THE O’Briens of the Corner Bar, in Bridge Street, Skibbereen, go back a long way “Our family is now on 5th generation being here since 1877,” says William O’Brien, who features in The Bar Stool this week.
“I have four children who are all away so it is only my wife, Valerie and I who run the show. We get in casual staff when needs be.”
William O’ Brien could write a book about the characters that frequented his bar over the years.
“There are many characters who I cannot name but there have been so many funny things over the years that if they were recorded the book would be a best seller and probably would not be believed,” says William laughing.
“It is those fun moments that make the job enjoyable and every day brings a new challenge. It gets easier to get to work every day when you have a different experience every day.
“Our customers are varied as we have a big mix in ages and male and female.
“On Monday we have traditional Irish Music. Tuesday is the quiet day and we close on Tuesday from October to May.”
There is always something happening at the Corner Bar.
“On Wednesdays we have locals playing music. Friday brings the after- work customers. Saturday is the big night and we usually have traditional Irish music,” says William.
“On the first Friday of every month, we have a singers’ club where people get to sing one song after the invited guest. That is good fun and very popular.
“Sunday has the Road Bowling followers analysing what went wrong or right that day in the score of bowls.”
The Corner Bar enjoys a variety of customers.
“The variety of customers between locals and tourists from the local hotel makes the time fly by and we all have a story to tell.”
Serious discussions take place as well as the banter in the bar.
“The problems of the world are analysed and dissected and solved at the counter and the more that’s drank the more intelligent the drinker gets! Overall the week flies by and it makes for a rewarding job in spite of the long hours.”
The O’ Briens are looking forward to a good summer ahead.
“The summer ahead should be good as people are anxious to get back to the old ways pre Covid,” says William.
Other conflicts in the world affect trade everywhere.
“However Ukraine and inflation may upset matters as it would have been a bumper year only for that,” says William.
William, like lots of other businesses in Ireland had to close his doors during Covid and during lockdown.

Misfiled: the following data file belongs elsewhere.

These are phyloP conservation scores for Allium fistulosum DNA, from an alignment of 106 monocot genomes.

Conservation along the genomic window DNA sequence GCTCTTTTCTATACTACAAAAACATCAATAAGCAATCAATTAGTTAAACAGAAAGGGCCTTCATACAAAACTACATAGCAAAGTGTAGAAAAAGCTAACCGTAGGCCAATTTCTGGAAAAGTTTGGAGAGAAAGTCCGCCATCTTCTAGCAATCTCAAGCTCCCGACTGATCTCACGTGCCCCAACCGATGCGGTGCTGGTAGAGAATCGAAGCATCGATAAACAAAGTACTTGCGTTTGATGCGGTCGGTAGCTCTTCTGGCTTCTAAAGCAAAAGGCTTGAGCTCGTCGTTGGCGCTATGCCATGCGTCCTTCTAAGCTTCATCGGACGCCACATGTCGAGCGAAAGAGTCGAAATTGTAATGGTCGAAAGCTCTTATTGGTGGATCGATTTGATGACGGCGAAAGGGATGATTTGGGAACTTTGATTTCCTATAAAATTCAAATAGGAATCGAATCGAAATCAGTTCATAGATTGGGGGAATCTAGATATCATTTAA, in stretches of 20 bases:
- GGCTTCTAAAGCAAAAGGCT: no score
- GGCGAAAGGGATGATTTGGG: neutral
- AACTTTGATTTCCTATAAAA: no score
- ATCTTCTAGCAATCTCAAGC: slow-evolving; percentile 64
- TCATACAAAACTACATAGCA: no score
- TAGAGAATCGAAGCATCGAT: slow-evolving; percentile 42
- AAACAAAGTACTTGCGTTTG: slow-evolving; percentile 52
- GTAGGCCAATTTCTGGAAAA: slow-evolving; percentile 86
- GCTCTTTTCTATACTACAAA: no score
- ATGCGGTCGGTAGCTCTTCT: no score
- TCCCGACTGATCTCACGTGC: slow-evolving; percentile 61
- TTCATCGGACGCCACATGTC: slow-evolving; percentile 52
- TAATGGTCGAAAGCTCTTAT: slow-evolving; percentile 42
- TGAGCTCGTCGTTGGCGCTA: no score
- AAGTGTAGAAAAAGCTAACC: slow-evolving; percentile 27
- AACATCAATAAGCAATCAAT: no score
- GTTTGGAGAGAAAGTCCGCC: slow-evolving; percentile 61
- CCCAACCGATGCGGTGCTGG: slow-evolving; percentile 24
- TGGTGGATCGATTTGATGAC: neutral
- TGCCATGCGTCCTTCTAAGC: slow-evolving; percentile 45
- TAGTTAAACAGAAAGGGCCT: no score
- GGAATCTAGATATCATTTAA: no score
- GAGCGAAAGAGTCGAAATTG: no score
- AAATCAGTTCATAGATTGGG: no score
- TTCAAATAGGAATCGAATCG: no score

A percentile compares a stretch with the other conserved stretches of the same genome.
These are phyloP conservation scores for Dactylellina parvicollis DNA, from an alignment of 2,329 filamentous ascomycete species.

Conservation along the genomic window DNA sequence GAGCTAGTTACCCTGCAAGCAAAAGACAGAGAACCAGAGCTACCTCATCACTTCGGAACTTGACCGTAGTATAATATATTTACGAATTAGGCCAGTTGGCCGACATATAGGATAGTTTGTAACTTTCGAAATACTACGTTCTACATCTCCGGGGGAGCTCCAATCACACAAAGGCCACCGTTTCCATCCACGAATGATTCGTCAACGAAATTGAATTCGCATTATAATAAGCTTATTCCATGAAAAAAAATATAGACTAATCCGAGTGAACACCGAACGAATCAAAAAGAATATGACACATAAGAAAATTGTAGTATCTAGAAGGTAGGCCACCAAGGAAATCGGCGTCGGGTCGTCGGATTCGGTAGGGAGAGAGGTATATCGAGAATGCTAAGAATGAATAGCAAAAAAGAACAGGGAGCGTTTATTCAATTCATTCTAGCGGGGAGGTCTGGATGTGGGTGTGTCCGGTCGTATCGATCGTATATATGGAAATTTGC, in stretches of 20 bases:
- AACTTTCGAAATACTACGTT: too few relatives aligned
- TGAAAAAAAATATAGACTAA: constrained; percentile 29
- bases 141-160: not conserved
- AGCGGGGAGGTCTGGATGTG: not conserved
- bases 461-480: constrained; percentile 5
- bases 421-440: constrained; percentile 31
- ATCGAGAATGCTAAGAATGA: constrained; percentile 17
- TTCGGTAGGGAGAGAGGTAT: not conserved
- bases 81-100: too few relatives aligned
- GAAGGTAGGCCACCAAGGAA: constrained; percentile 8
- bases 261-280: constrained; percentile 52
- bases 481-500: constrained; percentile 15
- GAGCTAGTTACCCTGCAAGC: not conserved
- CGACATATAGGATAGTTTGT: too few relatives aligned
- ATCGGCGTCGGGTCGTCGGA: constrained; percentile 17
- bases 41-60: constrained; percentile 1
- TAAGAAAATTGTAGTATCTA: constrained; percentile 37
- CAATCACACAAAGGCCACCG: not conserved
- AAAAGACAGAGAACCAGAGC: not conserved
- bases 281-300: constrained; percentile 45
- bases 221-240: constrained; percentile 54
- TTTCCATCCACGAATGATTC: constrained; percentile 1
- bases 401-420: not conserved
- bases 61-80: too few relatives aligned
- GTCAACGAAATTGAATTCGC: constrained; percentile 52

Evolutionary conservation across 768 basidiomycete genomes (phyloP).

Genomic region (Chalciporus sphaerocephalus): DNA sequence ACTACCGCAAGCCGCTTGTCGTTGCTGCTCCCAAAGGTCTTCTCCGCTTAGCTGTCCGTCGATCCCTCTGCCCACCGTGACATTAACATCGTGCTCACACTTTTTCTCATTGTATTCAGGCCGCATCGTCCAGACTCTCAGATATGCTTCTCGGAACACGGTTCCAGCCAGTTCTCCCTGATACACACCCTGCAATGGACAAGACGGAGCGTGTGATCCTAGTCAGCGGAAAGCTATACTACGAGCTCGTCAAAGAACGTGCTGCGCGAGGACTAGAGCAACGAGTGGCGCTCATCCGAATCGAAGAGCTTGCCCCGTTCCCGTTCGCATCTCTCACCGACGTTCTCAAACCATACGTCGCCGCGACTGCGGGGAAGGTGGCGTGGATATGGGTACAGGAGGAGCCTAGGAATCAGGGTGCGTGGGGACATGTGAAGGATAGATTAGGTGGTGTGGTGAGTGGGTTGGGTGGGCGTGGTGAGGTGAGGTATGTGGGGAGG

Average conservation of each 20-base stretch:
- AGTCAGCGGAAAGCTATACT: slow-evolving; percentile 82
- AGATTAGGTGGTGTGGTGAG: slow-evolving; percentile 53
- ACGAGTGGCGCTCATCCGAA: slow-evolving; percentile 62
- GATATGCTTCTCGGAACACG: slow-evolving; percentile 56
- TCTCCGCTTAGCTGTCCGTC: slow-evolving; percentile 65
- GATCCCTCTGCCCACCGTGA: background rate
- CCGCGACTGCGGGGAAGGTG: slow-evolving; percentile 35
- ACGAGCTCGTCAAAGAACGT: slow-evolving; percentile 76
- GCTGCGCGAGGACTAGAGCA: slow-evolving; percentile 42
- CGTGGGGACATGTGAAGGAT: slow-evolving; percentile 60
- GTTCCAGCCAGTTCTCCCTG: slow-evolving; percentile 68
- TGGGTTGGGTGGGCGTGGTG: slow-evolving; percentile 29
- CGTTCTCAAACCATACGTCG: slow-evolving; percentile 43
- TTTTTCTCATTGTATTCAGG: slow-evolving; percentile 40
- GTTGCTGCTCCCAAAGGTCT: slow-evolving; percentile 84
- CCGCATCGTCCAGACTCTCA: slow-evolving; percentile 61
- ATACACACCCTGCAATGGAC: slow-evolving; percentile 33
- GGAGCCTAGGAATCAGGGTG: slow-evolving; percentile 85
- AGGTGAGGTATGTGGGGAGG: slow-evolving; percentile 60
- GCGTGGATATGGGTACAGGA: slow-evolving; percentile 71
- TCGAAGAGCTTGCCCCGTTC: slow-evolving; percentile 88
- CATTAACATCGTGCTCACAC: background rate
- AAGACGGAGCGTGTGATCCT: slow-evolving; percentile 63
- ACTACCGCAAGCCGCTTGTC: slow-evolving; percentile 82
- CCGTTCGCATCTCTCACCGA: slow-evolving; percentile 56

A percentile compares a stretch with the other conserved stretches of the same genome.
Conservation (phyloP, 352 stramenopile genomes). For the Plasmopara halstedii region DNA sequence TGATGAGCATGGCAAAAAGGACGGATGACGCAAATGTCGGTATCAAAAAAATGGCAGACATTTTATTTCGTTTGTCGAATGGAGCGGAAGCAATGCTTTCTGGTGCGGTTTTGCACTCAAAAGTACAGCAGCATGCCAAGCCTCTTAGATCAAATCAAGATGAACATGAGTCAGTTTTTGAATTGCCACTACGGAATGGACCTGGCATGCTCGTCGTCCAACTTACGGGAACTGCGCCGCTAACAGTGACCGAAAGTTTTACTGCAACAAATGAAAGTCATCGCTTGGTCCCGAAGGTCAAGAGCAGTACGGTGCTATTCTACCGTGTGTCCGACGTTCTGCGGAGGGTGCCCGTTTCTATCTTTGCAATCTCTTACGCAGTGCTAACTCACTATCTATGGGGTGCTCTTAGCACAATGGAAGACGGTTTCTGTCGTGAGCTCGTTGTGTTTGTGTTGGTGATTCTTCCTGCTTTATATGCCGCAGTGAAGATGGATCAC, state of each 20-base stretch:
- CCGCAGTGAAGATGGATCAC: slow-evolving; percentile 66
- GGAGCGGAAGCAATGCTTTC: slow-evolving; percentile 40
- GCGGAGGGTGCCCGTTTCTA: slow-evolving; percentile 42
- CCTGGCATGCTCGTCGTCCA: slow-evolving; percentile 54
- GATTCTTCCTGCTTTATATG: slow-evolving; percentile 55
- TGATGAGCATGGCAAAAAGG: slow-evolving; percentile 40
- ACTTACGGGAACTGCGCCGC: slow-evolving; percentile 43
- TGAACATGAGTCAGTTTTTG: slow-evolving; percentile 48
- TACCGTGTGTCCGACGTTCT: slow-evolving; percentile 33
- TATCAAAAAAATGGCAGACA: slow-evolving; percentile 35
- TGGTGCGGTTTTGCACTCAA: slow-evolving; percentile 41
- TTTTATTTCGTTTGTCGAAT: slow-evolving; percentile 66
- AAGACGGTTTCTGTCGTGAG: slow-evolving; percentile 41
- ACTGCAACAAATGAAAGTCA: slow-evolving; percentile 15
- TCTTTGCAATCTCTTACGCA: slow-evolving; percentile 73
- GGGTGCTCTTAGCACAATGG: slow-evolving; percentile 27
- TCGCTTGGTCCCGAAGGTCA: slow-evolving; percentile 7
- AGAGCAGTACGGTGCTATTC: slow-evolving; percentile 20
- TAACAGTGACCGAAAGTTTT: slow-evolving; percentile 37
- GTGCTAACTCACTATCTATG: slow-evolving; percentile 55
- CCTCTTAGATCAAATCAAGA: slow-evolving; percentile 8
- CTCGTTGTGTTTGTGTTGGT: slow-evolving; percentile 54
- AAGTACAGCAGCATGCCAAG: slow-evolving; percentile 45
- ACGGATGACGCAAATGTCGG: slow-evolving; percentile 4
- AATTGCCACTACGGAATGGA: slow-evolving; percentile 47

“During Covid I was closed for a year and a half and although I live up over the bar I never stood in the bar in all that time which was amazing,” says William.
How did he spend his free time when he wasn’t working?
“I spent my time walking reading and catching up on all TV films on Netflix that I had missed out on for the last 40 years,” says William.
“The time flew and I got a great trial run on retirement!”
The Corner Bar is a traditional Irish pub with different nooks and crannies for people to chat and converge.
“The pub is old-world with different nooks and corners,” says William.
People make good use of the spaces in the Corner Bar.
“We cater for small meetings in a separate small room and have a dart board and darts team which breaks up the winter nights for people,” says William.
“In the summer we have traditional Irish music on Mondays and most Saturdays throughout the year in the way of entertainment for people to enjoy and participate.”
People can also enjoy the great outdoors and watch the world go by outside the Corner Bar on Bridge Street.
” Since Covid we are using the outside footpath where we have five tables which capture the evening sun, which is lovely,” says William.
William’s working days are manageable.
“I do not open until 4pm so it is not a long day compared to old times when it was 11am opening in the morning!”
Time changed the landscape of Skibbereen.
“There are only six pubs and two hotels in town now compared to when I got married 40 years ago there were two hotels and twenty-four pubs!”
Time changed the nature of the local pub.
“That is about the right number of pubs for the population around here as people are going to pubs less often and most pensioners who were probably 30% of my trade have not returned since Covid,” says William.
William says there is a good living to be made in the pub trade.
“There is a good future for anyone willing to work, run a good quality house and still have a life,” says William.
“When people realise this the pub and hospitality trade can bounce back and the present trend of selling and closing pubs can be reversed. Onwards and upwards; that is what I say!”